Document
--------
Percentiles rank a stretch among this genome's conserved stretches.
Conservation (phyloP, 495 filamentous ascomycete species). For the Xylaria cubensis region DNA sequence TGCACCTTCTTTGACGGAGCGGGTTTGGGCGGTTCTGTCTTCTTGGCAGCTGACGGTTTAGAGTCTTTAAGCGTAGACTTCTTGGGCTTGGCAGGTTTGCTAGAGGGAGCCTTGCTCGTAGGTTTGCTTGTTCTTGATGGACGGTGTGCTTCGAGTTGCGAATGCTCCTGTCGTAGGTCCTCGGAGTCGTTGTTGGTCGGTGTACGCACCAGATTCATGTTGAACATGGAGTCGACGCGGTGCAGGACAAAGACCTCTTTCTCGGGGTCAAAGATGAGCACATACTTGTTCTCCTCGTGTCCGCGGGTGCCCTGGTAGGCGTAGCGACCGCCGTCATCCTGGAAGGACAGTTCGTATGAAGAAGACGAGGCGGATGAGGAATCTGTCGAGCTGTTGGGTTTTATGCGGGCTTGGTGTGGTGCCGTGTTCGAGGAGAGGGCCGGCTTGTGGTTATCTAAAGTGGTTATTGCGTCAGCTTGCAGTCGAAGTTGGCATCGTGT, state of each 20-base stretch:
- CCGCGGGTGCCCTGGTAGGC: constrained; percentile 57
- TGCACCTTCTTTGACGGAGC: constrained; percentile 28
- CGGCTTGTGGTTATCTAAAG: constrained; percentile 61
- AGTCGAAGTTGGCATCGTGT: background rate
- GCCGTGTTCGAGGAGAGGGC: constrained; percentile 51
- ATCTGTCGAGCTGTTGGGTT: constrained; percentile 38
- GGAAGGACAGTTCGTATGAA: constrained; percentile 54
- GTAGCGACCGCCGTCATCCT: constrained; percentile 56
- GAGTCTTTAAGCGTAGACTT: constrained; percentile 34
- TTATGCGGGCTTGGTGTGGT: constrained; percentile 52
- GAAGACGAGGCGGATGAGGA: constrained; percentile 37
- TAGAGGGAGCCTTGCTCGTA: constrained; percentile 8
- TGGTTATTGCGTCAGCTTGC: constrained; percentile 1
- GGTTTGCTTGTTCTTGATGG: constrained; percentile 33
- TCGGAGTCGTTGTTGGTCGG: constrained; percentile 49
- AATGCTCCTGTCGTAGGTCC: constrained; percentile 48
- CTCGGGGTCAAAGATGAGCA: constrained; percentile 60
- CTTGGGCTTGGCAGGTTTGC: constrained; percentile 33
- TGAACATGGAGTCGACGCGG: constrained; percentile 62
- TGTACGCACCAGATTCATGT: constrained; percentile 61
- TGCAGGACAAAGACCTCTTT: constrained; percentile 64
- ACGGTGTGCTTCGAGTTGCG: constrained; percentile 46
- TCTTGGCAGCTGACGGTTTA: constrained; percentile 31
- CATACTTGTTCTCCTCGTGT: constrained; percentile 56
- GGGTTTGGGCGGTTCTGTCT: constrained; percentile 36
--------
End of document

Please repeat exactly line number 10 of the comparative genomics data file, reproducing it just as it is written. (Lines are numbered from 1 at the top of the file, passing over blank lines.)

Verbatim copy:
- GTAGCGACCGCCGTCATCCT: constrained; percentile 56